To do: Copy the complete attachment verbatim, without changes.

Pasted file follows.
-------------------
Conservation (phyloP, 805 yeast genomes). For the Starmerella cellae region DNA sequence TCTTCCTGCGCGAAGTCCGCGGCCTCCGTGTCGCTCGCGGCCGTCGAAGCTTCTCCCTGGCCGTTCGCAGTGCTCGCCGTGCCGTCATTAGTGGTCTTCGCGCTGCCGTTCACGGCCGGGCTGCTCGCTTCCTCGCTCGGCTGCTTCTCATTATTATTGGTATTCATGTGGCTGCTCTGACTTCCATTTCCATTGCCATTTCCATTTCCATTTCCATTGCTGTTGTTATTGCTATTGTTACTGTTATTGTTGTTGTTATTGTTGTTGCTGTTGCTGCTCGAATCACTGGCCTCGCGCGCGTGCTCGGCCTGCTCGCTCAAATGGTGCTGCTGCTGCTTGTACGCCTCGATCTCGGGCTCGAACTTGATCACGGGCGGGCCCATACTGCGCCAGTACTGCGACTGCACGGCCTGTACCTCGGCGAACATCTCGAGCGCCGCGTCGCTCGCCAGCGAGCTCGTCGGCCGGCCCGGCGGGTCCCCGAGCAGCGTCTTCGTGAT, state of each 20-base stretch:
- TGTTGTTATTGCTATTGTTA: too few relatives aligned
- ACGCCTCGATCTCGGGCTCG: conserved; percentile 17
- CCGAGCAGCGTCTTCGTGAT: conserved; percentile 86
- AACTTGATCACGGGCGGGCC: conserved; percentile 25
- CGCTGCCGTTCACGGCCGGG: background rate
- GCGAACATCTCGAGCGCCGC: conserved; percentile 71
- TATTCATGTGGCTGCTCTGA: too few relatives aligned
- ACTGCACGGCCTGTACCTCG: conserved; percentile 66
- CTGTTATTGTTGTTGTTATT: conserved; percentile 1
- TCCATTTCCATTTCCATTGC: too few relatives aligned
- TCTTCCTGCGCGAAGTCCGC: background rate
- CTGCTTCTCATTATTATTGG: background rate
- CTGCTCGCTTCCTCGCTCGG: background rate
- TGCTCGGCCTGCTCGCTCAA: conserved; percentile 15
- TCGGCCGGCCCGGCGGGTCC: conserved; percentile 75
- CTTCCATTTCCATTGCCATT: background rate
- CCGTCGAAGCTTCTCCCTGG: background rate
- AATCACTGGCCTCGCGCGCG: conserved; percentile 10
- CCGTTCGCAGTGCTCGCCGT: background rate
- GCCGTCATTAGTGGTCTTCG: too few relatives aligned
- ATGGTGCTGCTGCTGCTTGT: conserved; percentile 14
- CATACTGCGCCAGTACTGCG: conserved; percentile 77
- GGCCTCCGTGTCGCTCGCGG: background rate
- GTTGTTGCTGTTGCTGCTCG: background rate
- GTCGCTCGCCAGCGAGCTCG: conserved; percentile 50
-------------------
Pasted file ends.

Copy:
Conservation (phyloP, 805 yeast genomes). For the Starmerella cellae region DNA sequence TCTTCCTGCGCGAAGTCCGCGGCCTCCGTGTCGCTCGCGGCCGTCGAAGCTTCTCCCTGGCCGTTCGCAGTGCTCGCCGTGCCGTCATTAGTGGTCTTCGCGCTGCCGTTCACGGCCGGGCTGCTCGCTTCCTCGCTCGGCTGCTTCTCATTATTATTGGTATTCATGTGGCTGCTCTGACTTCCATTTCCATTGCCATTTCCATTTCCATTTCCATTGCTGTTGTTATTGCTATTGTTACTGTTATTGTTGTTGTTATTGTTGTTGCTGTTGCTGCTCGAATCACTGGCCTCGCGCGCGTGCTCGGCCTGCTCGCTCAAATGGTGCTGCTGCTGCTTGTACGCCTCGATCTCGGGCTCGAACTTGATCACGGGCGGGCCCATACTGCGCCAGTACTGCGACTGCACGGCCTGTACCTCGGCGAACATCTCGAGCGCCGCGTCGCTCGCCAGCGAGCTCGTCGGCCGGCCCGGCGGGTCCCCGAGCAGCGTCTTCGTGAT, state of each 20-base stretch:
- TGTTGTTATTGCTATTGTTA: too few relatives aligned
- ACGCCTCGATCTCGGGCTCG: conserved; percentile 17
- CCGAGCAGCGTCTTCGTGAT: conserved; percentile 86
- AACTTGATCACGGGCGGGCC: conserved; percentile 25
- CGCTGCCGTTCACGGCCGGG: background rate
- GCGAACATCTCGAGCGCCGC: conserved; percentile 71
- TATTCATGTGGCTGCTCTGA: too few relatives aligned
- ACTGCACGGCCTGTACCTCG: conserved; percentile 66
- CTGTTATTGTTGTTGTTATT: conserved; percentile 1
- TCCATTTCCATTTCCATTGC: too few relatives aligned
- TCTTCCTGCGCGAAGTCCGC: background rate
- CTGCTTCTCATTATTATTGG: background rate
- CTGCTCGCTTCCTCGCTCGG: background rate
- TGCTCGGCCTGCTCGCTCAA: conserved; percentile 15
- TCGGCCGGCCCGGCGGGTCC: conserved; percentile 75
- CTTCCATTTCCATTGCCATT: background rate
- CCGTCGAAGCTTCTCCCTGG: background rate
- AATCACTGGCCTCGCGCGCG: conserved; percentile 10
- CCGTTCGCAGTGCTCGCCGT: background rate
- GCCGTCATTAGTGGTCTTCG: too few relatives aligned
- ATGGTGCTGCTGCTGCTTGT: conserved; percentile 14
- CATACTGCGCCAGTACTGCG: conserved; percentile 77
- GGCCTCCGTGTCGCTCGCGG: background rate
- GTTGTTGCTGTTGCTGCTCG: background rate
- GTCGCTCGCCAGCGAGCTCG: conserved; percentile 50